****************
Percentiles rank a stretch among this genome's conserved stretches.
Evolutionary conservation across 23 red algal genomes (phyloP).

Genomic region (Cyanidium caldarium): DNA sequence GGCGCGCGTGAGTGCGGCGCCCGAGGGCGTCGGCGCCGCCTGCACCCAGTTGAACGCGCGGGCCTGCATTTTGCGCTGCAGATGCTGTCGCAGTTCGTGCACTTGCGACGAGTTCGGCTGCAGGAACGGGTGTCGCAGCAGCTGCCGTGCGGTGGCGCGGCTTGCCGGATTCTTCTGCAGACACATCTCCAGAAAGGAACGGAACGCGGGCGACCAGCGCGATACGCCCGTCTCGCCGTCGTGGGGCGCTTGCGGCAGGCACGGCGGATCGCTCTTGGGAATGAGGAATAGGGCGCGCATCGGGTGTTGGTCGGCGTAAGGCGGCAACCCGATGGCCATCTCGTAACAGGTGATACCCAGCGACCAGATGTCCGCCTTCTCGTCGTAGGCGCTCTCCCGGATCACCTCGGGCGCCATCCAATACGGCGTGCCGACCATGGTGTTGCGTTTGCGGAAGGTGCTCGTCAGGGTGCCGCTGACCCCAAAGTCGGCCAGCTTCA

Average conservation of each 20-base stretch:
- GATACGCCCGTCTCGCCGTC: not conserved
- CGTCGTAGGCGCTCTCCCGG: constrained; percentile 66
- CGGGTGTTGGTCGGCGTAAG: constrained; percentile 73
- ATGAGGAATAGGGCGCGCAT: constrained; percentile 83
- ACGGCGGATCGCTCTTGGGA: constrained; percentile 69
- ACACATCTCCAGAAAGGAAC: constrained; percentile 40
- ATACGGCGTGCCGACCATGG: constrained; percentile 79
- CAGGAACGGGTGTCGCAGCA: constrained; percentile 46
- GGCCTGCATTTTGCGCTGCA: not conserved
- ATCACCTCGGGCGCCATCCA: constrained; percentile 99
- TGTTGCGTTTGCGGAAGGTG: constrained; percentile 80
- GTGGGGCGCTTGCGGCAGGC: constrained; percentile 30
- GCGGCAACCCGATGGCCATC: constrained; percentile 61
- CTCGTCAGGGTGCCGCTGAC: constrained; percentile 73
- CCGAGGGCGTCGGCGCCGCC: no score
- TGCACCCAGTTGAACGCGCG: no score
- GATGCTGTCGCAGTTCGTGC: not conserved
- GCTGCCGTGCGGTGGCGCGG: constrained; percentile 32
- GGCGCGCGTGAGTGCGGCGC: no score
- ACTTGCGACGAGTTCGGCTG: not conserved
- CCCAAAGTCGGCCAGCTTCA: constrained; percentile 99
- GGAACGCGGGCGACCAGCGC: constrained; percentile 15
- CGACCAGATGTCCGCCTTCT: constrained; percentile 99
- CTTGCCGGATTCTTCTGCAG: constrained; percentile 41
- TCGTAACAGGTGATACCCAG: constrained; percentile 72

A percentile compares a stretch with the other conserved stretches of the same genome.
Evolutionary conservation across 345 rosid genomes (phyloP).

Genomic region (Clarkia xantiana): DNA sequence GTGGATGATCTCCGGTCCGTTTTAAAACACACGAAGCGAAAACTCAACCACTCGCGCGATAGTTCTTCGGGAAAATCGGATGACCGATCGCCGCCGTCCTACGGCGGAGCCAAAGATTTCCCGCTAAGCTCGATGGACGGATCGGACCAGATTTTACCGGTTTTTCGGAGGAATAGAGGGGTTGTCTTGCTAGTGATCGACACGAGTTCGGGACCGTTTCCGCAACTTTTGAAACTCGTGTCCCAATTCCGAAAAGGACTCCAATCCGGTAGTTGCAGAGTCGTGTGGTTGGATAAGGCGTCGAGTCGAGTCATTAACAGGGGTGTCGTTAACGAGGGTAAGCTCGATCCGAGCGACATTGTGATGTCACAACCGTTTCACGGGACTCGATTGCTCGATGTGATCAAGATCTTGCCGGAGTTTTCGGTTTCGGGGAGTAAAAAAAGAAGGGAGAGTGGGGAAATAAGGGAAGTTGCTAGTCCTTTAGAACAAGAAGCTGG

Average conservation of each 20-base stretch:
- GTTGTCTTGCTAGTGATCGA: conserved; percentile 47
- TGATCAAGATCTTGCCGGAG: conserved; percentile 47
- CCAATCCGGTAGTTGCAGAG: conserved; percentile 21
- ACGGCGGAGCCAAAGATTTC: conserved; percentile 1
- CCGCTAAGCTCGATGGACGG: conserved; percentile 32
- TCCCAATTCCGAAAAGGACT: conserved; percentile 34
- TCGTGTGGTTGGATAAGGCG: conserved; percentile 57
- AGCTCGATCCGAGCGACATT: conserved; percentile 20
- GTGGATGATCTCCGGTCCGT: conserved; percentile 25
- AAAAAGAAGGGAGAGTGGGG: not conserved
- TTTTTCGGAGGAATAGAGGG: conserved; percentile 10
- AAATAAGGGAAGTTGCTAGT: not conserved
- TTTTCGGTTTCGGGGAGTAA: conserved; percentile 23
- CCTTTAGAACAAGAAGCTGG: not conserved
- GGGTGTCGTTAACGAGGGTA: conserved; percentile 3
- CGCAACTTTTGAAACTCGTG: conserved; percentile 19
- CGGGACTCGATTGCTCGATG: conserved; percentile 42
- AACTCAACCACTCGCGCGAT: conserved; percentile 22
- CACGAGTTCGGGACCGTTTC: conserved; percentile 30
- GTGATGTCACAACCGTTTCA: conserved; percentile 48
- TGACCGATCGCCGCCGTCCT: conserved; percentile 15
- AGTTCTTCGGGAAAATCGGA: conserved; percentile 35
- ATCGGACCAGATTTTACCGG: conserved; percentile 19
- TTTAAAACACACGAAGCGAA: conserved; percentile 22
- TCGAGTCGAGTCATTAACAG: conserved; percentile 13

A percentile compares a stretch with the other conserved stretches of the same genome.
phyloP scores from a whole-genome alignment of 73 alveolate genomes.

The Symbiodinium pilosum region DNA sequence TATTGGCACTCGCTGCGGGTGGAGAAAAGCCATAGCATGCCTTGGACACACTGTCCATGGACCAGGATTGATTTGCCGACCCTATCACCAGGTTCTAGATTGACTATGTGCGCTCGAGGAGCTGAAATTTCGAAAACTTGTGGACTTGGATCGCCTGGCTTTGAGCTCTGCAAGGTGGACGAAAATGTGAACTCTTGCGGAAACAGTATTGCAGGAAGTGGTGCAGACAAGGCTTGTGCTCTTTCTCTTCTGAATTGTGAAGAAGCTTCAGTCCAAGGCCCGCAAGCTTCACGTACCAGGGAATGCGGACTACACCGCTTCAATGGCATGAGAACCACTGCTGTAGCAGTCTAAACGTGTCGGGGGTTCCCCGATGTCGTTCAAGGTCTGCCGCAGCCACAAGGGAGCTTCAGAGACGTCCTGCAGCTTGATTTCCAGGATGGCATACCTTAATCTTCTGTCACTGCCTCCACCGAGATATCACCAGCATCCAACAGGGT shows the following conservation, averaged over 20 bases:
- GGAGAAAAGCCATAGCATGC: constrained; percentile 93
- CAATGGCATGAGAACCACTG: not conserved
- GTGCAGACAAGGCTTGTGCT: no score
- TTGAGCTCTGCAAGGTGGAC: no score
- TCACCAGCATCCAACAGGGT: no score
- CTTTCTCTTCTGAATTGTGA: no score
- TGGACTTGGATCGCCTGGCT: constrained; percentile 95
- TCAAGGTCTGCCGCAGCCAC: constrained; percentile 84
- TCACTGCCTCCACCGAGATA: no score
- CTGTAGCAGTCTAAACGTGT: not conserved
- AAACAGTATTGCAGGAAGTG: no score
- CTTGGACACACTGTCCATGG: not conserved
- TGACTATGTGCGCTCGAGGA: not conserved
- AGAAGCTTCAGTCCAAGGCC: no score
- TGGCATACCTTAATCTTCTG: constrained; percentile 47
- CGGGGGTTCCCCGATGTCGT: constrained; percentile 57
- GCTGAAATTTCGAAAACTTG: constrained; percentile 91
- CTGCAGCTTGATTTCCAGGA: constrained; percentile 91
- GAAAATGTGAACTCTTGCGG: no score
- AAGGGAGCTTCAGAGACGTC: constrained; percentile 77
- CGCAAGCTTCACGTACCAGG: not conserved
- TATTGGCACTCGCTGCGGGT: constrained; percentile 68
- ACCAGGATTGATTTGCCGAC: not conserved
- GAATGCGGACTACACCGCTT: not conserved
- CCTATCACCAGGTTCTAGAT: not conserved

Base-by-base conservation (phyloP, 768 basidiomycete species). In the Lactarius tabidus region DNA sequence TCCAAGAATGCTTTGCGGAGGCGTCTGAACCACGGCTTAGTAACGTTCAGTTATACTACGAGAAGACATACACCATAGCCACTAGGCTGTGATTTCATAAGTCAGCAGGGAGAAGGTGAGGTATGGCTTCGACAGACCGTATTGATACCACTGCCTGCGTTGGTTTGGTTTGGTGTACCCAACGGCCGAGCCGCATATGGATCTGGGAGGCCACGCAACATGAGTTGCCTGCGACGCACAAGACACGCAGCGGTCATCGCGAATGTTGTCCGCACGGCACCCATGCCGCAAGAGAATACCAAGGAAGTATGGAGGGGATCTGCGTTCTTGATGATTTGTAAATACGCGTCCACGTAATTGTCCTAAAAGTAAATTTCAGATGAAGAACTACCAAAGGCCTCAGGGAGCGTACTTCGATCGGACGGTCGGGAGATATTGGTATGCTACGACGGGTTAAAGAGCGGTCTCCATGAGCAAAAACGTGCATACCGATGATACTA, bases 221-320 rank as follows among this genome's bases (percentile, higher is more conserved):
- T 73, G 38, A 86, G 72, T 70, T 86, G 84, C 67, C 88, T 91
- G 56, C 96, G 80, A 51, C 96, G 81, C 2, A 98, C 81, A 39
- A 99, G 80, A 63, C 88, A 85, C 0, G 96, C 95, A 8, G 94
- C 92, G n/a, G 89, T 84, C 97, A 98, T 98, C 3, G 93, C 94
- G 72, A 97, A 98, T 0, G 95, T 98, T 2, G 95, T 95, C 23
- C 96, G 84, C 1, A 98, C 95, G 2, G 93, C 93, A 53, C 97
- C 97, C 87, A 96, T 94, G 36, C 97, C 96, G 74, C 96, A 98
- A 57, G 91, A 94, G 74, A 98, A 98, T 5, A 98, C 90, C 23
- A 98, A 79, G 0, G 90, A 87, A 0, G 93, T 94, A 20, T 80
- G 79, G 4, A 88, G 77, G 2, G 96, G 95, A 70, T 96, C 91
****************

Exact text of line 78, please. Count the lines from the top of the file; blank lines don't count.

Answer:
- GCTGAAATTTCGAAAACTTG: constrained; percentile 91